A group of advocacy organizations have called on the NCUA to look into potentially predatory loans being offered by for-profit colleges to college students through credit unions.

According to a media release from the Center for American Progress, the groups sent the letter to NCUA Chairman Debbie Matz Thursday and warned that loans made by federally chartered credit unions, federally insured, state chartered credit unions and CUSOs “may constitute unfair and deceptive trade practices, and threaten the credit unions’ safety and soundness by posing serious credit, reputation and compliance risks.”

The letter accused ITT Educational Services for allegedly developing a scheme to issue high-cost private student loans to its students through a CUSO.

“These loans defaulted at extremely high rates ­– demonstrating their fundamentally predatory nature, and their threat to safety and soundness,” the letter said.

The letter was signed by the Center for Responsible Lending Consumers Union; Consumer Action Generation Progress; Higher Ed, Not Debt; the National Consumer Law Center (on behalf of its low-income clients); Student Debt Crisis; the United States Student Association; Veterans for Education Success and the Woodstock Institute.

In 2014, the CFPB filed a lawsuit against ITT Educational Services, accusing the chain of exploiting students between July and December 2011 and pushing them into high-cost private student loans that were likely to end in default. According to the CFPB’s website, the cost of tuition at ITT is among the highest in the country, and according to Bloomberg Business, starting in 2010, ITT made about $300 million in loans to its own students, the complaint said. Interest rates on the loans were as high as 11.5% over the prime rate.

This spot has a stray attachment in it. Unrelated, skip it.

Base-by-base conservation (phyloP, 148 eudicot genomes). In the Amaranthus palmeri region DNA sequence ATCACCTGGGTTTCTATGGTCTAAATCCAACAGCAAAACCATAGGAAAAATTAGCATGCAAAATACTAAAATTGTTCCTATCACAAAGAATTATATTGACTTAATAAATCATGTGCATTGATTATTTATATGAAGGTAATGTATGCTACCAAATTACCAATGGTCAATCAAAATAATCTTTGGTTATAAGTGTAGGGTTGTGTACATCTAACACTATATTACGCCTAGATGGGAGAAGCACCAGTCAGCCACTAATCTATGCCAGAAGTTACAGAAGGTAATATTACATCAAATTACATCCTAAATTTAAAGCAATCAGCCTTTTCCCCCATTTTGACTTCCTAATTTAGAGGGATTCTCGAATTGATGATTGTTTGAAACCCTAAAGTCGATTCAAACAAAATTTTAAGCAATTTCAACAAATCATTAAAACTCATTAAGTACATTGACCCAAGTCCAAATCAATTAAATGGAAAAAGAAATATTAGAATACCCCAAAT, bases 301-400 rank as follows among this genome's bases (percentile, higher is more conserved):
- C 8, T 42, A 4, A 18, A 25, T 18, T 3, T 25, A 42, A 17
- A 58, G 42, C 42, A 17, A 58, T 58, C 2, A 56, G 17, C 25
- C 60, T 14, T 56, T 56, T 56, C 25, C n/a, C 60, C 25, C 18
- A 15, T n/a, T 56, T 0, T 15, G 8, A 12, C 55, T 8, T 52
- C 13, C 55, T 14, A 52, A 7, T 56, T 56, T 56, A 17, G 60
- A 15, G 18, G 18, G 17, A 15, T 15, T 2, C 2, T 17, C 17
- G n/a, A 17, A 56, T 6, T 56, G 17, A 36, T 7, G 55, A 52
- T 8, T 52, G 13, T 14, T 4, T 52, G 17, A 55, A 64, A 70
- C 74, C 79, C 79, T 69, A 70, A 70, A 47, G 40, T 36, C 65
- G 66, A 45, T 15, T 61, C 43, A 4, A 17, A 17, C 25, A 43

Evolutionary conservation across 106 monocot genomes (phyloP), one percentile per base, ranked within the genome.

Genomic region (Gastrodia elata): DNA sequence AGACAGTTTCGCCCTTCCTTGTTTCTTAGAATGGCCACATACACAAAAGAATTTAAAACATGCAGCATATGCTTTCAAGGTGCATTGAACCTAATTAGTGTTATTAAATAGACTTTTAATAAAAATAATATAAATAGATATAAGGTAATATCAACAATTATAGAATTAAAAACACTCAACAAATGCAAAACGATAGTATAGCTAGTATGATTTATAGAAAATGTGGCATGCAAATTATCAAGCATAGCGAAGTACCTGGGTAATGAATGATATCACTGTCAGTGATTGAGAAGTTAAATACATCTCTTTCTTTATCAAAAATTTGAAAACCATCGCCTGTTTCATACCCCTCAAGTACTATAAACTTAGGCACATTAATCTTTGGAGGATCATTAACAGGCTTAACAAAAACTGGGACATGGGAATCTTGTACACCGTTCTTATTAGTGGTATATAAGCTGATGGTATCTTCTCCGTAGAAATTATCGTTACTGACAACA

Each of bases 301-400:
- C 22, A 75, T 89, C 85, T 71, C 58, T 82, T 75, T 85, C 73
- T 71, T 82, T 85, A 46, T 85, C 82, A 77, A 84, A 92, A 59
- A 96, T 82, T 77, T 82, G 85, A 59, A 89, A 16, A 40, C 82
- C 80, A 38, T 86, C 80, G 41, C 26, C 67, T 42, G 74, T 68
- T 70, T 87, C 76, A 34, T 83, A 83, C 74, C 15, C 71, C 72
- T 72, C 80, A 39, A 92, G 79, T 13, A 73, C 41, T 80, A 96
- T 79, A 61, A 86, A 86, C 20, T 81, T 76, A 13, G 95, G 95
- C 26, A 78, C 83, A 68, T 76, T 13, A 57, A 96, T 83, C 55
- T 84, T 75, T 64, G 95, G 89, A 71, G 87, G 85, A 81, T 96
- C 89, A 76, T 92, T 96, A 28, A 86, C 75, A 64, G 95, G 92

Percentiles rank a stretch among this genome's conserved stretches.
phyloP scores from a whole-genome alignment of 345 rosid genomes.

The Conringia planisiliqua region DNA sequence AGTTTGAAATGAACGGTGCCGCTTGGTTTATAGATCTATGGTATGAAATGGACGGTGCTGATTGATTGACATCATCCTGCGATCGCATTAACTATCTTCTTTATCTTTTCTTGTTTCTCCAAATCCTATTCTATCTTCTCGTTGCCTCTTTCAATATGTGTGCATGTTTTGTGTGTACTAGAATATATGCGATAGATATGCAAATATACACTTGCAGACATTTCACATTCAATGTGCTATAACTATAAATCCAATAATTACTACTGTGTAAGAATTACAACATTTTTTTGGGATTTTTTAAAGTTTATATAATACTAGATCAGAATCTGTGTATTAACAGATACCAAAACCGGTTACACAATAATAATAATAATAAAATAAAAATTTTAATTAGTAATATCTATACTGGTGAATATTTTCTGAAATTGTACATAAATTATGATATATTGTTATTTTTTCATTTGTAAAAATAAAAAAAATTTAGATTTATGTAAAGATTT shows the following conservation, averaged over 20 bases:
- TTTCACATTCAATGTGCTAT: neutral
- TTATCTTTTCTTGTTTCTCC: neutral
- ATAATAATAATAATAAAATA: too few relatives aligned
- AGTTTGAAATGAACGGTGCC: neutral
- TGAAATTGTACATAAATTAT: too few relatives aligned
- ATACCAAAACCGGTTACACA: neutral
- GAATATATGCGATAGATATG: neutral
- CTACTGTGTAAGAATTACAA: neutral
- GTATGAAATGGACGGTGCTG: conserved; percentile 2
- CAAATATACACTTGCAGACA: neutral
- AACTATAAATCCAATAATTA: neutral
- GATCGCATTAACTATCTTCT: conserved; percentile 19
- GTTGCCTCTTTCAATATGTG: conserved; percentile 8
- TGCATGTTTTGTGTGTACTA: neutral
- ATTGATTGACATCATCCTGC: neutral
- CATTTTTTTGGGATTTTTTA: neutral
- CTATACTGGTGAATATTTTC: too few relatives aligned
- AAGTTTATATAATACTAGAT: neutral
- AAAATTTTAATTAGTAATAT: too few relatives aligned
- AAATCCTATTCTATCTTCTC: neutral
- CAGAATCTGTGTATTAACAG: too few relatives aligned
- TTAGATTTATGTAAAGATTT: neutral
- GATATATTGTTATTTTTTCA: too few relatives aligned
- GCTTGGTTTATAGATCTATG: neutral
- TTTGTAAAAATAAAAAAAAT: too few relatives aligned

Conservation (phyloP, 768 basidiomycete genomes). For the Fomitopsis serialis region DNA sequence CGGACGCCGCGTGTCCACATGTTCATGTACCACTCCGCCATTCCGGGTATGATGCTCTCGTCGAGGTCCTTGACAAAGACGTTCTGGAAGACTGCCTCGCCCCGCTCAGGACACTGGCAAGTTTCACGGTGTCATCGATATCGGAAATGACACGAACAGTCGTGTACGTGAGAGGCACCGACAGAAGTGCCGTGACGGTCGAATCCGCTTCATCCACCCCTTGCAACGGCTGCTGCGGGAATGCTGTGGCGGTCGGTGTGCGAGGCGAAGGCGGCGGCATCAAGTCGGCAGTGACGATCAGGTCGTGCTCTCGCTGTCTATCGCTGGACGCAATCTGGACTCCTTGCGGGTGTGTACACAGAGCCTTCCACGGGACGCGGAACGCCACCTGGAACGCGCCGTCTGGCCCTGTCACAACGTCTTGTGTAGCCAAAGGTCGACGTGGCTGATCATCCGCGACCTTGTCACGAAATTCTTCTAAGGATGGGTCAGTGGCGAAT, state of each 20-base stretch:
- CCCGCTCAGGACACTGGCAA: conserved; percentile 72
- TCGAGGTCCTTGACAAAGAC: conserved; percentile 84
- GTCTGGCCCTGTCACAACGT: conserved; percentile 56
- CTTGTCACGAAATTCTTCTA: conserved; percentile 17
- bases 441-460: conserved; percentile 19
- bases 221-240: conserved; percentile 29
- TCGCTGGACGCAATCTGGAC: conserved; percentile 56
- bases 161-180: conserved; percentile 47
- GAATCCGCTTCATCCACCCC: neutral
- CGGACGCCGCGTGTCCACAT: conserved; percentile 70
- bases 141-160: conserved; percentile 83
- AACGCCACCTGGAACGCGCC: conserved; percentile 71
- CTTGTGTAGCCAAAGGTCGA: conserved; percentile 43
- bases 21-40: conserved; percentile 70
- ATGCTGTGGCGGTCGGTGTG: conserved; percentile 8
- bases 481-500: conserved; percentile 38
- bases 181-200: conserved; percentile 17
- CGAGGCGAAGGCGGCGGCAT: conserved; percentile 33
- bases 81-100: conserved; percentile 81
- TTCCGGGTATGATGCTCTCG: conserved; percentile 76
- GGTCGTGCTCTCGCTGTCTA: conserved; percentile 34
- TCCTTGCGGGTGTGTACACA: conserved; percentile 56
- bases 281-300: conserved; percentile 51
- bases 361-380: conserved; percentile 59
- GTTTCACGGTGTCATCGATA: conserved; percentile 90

ITT has fought the lawsuit, but in May, federal regulators accused ITT and its top two executives of fraud.

The complaint accused the $1.1 billion, Indianapolis-based Eli Lilly Federal Credit Union, now named Elements Financial, “along with six state chartered credit unions” of allegedly partnering with ITT to offer those loans. Elements Financial’s communications department did not immediately reply to a request for comment from CU Times.

The letter also alleged The Rochdale Group, a credit union consulting firm, recruited the credit unions to work with ITT, but also noted that neither The Rochdale Group nor the credit unions are eligible for any enforcement action. In addition, it called on the NCUA to investigate those loans and the types of colleges credit unions partner with.

When CU Times contacted the NCUA for comment Thursday, Public Affairs Specialist John Fairbanks stated, “We have received the coalition’s letter and we are reviewing it.”